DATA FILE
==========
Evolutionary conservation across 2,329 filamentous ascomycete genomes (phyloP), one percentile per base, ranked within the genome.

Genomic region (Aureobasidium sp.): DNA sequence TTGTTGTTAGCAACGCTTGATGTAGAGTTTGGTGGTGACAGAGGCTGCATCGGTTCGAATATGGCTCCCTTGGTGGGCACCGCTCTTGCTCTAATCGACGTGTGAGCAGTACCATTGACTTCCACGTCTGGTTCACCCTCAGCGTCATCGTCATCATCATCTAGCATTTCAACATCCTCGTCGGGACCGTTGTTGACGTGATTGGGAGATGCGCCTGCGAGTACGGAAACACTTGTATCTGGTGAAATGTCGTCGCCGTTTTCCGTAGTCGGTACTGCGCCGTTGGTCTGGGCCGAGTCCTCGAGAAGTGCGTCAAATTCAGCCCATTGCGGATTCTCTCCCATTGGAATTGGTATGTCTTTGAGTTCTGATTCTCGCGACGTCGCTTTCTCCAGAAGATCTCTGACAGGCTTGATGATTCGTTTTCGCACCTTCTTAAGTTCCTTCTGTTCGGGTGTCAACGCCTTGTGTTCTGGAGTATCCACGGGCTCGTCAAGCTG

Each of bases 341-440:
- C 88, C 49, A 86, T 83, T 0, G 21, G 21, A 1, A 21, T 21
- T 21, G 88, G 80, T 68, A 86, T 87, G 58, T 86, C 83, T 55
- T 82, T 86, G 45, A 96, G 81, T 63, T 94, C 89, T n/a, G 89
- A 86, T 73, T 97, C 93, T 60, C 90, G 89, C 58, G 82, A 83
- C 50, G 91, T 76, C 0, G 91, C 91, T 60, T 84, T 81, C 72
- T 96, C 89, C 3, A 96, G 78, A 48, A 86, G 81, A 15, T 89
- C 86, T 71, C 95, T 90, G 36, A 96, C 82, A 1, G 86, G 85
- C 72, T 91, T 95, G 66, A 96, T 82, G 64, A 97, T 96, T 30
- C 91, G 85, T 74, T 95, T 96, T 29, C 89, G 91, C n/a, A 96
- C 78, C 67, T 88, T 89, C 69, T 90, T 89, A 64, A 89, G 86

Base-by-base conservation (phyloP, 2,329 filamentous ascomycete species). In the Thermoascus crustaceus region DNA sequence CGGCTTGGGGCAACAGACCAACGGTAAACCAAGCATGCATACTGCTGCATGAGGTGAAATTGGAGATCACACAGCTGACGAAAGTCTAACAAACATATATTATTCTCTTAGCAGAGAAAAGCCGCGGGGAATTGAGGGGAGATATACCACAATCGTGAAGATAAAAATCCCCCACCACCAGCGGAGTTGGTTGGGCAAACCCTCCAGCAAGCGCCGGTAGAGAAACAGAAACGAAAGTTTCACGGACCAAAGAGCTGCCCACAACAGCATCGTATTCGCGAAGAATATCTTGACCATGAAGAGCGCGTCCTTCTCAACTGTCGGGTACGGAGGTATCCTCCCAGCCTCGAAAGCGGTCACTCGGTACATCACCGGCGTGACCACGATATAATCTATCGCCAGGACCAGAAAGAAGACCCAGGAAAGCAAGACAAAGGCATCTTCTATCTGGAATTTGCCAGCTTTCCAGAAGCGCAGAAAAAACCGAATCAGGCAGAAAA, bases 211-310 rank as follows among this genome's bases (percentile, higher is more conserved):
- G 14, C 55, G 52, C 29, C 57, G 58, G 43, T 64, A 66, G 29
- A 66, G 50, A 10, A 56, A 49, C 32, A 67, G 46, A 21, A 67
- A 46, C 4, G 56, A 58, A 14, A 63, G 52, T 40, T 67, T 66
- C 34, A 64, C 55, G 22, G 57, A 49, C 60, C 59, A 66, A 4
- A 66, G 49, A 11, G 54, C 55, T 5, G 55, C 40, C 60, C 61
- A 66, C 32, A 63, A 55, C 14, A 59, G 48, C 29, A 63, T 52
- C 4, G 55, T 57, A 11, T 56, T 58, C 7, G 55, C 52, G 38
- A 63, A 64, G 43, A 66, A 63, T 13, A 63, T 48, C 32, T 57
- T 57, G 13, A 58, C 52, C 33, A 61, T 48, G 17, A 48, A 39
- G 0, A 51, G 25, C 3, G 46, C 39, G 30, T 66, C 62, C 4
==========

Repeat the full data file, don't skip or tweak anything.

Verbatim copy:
Evolutionary conservation across 2,329 filamentous ascomycete genomes (phyloP), one percentile per base, ranked within the genome.

Genomic region (Aureobasidium sp.): DNA sequence TTGTTGTTAGCAACGCTTGATGTAGAGTTTGGTGGTGACAGAGGCTGCATCGGTTCGAATATGGCTCCCTTGGTGGGCACCGCTCTTGCTCTAATCGACGTGTGAGCAGTACCATTGACTTCCACGTCTGGTTCACCCTCAGCGTCATCGTCATCATCATCTAGCATTTCAACATCCTCGTCGGGACCGTTGTTGACGTGATTGGGAGATGCGCCTGCGAGTACGGAAACACTTGTATCTGGTGAAATGTCGTCGCCGTTTTCCGTAGTCGGTACTGCGCCGTTGGTCTGGGCCGAGTCCTCGAGAAGTGCGTCAAATTCAGCCCATTGCGGATTCTCTCCCATTGGAATTGGTATGTCTTTGAGTTCTGATTCTCGCGACGTCGCTTTCTCCAGAAGATCTCTGACAGGCTTGATGATTCGTTTTCGCACCTTCTTAAGTTCCTTCTGTTCGGGTGTCAACGCCTTGTGTTCTGGAGTATCCACGGGCTCGTCAAGCTG

Each of bases 341-440:
- C 88, C 49, A 86, T 83, T 0, G 21, G 21, A 1, A 21, T 21
- T 21, G 88, G 80, T 68, A 86, T 87, G 58, T 86, C 83, T 55
- T 82, T 86, G 45, A 96, G 81, T 63, T 94, C 89, T n/a, G 89
- A 86, T 73, T 97, C 93, T 60, C 90, G 89, C 58, G 82, A 83
- C 50, G 91, T 76, C 0, G 91, C 91, T 60, T 84, T 81, C 72
- T 96, C 89, C 3, A 96, G 78, A 48, A 86, G 81, A 15, T 89
- C 86, T 71, C 95, T 90, G 36, A 96, C 82, A 1, G 86, G 85
- C 72, T 91, T 95, G 66, A 96, T 82, G 64, A 97, T 96, T 30
- C 91, G 85, T 74, T 95, T 96, T 29, C 89, G 91, C n/a, A 96
- C 78, C 67, T 88, T 89, C 69, T 90, T 89, A 64, A 89, G 86

Base-by-base conservation (phyloP, 2,329 filamentous ascomycete species). In the Thermoascus crustaceus region DNA sequence CGGCTTGGGGCAACAGACCAACGGTAAACCAAGCATGCATACTGCTGCATGAGGTGAAATTGGAGATCACACAGCTGACGAAAGTCTAACAAACATATATTATTCTCTTAGCAGAGAAAAGCCGCGGGGAATTGAGGGGAGATATACCACAATCGTGAAGATAAAAATCCCCCACCACCAGCGGAGTTGGTTGGGCAAACCCTCCAGCAAGCGCCGGTAGAGAAACAGAAACGAAAGTTTCACGGACCAAAGAGCTGCCCACAACAGCATCGTATTCGCGAAGAATATCTTGACCATGAAGAGCGCGTCCTTCTCAACTGTCGGGTACGGAGGTATCCTCCCAGCCTCGAAAGCGGTCACTCGGTACATCACCGGCGTGACCACGATATAATCTATCGCCAGGACCAGAAAGAAGACCCAGGAAAGCAAGACAAAGGCATCTTCTATCTGGAATTTGCCAGCTTTCCAGAAGCGCAGAAAAAACCGAATCAGGCAGAAAA, bases 211-310 rank as follows among this genome's bases (percentile, higher is more conserved):
- G 14, C 55, G 52, C 29, C 57, G 58, G 43, T 64, A 66, G 29
- A 66, G 50, A 10, A 56, A 49, C 32, A 67, G 46, A 21, A 67
- A 46, C 4, G 56, A 58, A 14, A 63, G 52, T 40, T 67, T 66
- C 34, A 64, C 55, G 22, G 57, A 49, C 60, C 59, A 66, A 4
- A 66, G 49, A 11, G 54, C 55, T 5, G 55, C 40, C 60, C 61
- A 66, C 32, A 63, A 55, C 14, A 59, G 48, C 29, A 63, T 52
- C 4, G 55, T 57, A 11, T 56, T 58, C 7, G 55, C 52, G 38
- A 63, A 64, G 43, A 66, A 63, T 13, A 63, T 48, C 32, T 57
- T 57, G 13, A 58, C 52, C 33, A 61, T 48, G 17, A 48, A 39
- G 0, A 51, G 25, C 3, G 46, C 39, G 30, T 66, C 62, C 4